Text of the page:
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The Real Meaning of the Book of Job

Updated on January 26, 2019
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Margaret Minnicks has been an online writer for many years. She researches and shares remedies for using certain products for illnesses.

Job: The Man

Job is the central character in the book bearing his name. Job lived over 4,000 years ago; yet we still study about his life and can apply what he learned to our own lives. Job was blameless and an upright man. He feared God and shunned evil. Job was healthy. He was wealthy. He had 7,000 sheep, 3,000 camels, 1,000 oxen, and 500 donkeys. Job was a family man with a wife, seven sons and three daughters and a large household of servants.

Most people would think Job had it made. But the story isn’t about what Job had and what he lost. It is about what he learned through his suffering. While it is true that suffering is a major theme in the Book of Job, suffering is not the real meaning of Job. Rather, the focus is on what Job learned from his suffering. It is what Job learned about God through his suffering.

Job's Suffering and God's Sovereignty

The first part of the Book of Job outlines the cause of Job's suffering. Then in Chapter 3-37 there are many dialogues with Job and his three friends. Job questions God and rehearses in his mind what he is going to say to God. God did not intervene but let Job go and his friends go on and on. Then in Chapter 38, God speaks.

You cannot talk about Job's suffering without talking about God's sovereignty.

Job: The Message in the Book

Now that we know about Job, the man, here are some things learned from the book of Job.

  • Job’s suffering started when Satan suggested to God that Job would remain faithful only as long as he was prosperous. Then God permitted Satan to try Job’s faith. God allowed it, but He did oversee it and He set boundaries. He told Satan he could do what he wanted to do with Job except kill him.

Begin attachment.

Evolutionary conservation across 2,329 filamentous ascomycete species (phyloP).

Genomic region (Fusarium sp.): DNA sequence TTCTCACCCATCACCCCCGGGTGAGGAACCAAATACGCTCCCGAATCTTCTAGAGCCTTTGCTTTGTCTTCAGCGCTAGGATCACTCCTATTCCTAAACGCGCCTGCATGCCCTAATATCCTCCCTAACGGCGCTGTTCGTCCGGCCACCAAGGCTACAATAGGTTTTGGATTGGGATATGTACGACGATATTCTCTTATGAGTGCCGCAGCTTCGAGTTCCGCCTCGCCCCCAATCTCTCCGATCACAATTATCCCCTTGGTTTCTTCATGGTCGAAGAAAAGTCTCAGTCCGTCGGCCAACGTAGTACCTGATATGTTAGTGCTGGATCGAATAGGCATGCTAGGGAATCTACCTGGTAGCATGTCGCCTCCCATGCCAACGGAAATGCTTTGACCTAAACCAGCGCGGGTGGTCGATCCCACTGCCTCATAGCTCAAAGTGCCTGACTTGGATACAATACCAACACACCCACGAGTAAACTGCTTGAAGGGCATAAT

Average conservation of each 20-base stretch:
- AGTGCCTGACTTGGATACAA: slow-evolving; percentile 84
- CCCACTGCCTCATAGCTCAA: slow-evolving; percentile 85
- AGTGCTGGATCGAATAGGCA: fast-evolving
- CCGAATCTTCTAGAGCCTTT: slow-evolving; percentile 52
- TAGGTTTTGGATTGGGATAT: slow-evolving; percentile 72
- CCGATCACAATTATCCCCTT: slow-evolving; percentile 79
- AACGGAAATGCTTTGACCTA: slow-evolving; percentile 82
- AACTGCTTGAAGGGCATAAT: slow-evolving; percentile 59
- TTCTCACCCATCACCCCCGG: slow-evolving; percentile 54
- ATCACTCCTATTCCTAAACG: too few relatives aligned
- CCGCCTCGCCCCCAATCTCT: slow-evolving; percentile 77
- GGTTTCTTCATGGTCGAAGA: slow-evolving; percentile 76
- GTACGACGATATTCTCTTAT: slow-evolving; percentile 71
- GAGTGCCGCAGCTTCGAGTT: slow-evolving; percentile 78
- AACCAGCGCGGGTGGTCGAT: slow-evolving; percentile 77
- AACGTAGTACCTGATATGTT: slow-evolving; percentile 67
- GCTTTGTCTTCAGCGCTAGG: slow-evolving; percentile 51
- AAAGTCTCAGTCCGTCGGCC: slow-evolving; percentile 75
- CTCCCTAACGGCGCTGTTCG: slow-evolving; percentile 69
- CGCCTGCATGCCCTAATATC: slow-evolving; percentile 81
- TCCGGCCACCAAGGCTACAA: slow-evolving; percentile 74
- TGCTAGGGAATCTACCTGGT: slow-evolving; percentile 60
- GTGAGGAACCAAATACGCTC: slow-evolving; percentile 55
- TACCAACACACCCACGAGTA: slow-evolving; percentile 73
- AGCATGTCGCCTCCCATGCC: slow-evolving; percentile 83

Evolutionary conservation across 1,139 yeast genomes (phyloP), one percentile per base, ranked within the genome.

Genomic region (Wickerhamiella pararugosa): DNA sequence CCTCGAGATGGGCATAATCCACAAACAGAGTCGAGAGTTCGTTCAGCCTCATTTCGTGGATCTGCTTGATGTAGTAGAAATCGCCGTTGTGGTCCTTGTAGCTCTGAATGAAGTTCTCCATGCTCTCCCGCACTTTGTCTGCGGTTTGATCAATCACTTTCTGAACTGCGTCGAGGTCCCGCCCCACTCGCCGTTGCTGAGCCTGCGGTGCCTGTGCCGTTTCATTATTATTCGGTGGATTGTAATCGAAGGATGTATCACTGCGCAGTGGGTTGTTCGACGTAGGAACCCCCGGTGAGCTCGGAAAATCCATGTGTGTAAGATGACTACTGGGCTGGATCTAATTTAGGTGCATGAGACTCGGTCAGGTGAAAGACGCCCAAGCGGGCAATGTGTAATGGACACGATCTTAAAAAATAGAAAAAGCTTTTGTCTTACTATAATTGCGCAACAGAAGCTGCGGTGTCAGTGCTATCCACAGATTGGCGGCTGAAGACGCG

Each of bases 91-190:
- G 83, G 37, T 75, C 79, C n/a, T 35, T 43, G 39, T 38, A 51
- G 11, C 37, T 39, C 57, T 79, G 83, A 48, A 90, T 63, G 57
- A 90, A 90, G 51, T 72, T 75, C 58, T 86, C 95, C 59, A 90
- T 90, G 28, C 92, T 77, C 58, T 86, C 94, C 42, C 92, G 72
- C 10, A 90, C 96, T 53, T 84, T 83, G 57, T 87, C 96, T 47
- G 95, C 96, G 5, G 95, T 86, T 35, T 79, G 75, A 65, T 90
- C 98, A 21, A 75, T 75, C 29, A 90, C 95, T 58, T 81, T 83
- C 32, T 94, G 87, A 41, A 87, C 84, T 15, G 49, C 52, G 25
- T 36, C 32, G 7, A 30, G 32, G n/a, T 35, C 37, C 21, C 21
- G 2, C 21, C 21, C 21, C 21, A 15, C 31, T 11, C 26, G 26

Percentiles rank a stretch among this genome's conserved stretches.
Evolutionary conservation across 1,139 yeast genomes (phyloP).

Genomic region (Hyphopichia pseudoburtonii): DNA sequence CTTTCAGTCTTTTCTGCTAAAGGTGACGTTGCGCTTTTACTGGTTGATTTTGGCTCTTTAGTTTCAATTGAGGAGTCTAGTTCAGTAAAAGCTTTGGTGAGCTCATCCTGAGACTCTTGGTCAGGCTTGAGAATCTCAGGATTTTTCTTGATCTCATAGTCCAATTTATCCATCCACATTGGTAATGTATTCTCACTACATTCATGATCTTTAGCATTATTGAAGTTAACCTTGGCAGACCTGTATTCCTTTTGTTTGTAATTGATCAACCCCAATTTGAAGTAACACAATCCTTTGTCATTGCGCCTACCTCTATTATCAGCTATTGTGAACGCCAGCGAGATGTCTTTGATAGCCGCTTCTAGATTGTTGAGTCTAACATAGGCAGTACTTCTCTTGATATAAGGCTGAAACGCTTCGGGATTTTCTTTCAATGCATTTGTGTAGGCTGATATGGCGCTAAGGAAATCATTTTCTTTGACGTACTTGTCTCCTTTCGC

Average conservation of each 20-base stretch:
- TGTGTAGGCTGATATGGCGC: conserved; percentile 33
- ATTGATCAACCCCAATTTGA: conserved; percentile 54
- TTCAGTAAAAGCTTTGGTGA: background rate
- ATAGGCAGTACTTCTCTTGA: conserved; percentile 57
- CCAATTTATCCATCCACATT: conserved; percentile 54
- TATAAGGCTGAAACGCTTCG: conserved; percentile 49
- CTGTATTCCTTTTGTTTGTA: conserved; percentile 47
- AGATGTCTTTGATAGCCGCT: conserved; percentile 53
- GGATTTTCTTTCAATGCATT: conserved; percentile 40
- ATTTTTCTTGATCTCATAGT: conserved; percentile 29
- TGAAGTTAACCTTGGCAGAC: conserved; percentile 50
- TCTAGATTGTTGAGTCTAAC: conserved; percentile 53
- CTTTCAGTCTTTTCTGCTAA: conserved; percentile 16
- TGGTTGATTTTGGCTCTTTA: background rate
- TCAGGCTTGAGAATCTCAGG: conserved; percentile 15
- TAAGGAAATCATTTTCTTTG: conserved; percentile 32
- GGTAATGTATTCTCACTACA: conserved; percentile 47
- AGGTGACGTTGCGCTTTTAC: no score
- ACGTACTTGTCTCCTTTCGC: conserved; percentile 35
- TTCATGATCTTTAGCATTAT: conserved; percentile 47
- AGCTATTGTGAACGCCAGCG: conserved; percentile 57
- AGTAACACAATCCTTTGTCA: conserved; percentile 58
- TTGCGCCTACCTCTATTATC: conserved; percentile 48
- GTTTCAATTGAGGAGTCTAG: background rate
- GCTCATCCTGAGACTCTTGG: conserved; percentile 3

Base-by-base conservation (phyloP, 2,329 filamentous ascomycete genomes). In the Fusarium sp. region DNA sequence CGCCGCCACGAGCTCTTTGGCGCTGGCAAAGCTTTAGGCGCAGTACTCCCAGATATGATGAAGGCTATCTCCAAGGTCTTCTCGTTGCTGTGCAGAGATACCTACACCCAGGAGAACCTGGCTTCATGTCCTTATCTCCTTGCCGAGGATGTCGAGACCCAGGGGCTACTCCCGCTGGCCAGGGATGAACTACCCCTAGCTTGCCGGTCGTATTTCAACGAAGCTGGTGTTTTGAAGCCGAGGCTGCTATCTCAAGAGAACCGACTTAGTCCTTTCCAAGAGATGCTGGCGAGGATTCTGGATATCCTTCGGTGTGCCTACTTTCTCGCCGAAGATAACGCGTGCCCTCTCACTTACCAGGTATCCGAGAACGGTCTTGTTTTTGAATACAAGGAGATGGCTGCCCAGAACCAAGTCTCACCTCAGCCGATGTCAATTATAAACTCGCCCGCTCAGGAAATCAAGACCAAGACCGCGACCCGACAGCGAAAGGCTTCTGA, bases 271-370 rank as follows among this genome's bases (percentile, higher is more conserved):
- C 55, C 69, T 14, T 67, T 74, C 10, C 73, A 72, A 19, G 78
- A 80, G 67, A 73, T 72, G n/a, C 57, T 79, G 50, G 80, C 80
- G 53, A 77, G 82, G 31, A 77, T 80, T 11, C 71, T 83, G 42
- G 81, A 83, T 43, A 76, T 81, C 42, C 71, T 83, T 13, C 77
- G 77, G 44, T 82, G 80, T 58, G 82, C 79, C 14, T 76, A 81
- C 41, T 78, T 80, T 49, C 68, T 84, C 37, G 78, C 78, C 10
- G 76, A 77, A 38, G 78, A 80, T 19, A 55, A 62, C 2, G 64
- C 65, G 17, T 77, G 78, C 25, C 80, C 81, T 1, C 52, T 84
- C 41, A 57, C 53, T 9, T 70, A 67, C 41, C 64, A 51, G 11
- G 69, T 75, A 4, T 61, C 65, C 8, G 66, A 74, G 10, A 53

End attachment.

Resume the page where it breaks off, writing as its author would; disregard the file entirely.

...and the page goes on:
• Job lost all he had including his good health, his wealth, his sheep, donkeys, oxen, servants, and all ten children. Job experienced more tragedy in just a few days than most people experience in a lifetime. Every area of Job’s being was tested.
  • Job did what was customary in times of mourning and suffering. In sackcloth and ashes, he sat for seven days without speaking. His three friends, Eliphaz, Bildad, and Zophar sat in silence with him.
  • When Job finally spoke, his friends one after another tried to convince him to admit that he had sinned against God and God was punishing him. Even so, Job held on to his faith.
  • It was not until Job came to the end of himself that he could he see God for who He really was. Job had to lose it all before he could acknowledge the greatness of God, the majesty of God, and the sovereignty of God.
  • It was only after Job had acknowledged God's sovereignty and prayed for his friends that God restored everything Job had lost and doubled in every case except for his children because they would marry and give Job grandchildren.